To be a daisy
Who could not love the fact that a “daisy” gets its name from being the “day’s eye”, because the flower opens in sunlight?
Why does the commonest verb in English—“to be”—have the wildly irregular conjugation am-is-are-was-were? Nobody would design such a verb, and indeed no one did. It is in fact a mash-up of three proto-Germanic roots, one of which produced am-is-are, one of which yielded was-were (replacing the past tense of the am-is group, in a process called suppletion), and one resulting in be itself.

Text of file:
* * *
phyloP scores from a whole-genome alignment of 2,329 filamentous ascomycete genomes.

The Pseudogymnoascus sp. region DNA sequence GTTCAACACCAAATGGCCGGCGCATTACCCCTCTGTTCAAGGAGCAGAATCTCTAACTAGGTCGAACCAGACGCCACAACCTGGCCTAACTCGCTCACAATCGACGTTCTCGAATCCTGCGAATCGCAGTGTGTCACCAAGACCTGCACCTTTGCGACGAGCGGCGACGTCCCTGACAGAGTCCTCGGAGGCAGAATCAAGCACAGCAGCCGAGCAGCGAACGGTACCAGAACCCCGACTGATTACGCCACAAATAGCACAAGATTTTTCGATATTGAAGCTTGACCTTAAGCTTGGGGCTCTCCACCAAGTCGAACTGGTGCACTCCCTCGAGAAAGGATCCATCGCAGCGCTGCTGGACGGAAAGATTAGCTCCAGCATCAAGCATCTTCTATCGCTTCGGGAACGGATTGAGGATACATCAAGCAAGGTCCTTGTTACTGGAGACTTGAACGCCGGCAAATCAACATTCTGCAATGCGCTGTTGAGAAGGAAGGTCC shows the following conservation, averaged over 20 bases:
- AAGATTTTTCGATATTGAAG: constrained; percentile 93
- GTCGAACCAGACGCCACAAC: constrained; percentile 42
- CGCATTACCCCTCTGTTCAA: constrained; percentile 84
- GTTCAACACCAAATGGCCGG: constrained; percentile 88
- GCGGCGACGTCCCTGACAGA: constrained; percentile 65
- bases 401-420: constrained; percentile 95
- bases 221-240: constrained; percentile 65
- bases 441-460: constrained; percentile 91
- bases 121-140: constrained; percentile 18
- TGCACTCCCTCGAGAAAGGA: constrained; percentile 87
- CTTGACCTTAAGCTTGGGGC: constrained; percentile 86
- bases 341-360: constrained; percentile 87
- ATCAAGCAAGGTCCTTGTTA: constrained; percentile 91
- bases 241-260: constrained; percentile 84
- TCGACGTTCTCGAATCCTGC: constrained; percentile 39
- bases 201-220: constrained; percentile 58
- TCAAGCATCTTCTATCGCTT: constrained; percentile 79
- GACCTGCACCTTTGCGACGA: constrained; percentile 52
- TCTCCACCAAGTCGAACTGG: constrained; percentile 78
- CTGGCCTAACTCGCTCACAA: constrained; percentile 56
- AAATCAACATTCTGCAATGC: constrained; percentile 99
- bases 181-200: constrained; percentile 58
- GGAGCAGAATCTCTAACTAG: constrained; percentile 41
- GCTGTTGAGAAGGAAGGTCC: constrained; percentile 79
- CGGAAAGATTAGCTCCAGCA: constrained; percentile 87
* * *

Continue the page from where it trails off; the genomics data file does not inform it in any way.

It is the duck-billed platypus of verbs, an odd hybrid of features.
But just as evolutionary biology explains the platypus, historical linguistics shows how the three verbs piled up on each other.
Johnson in the Economist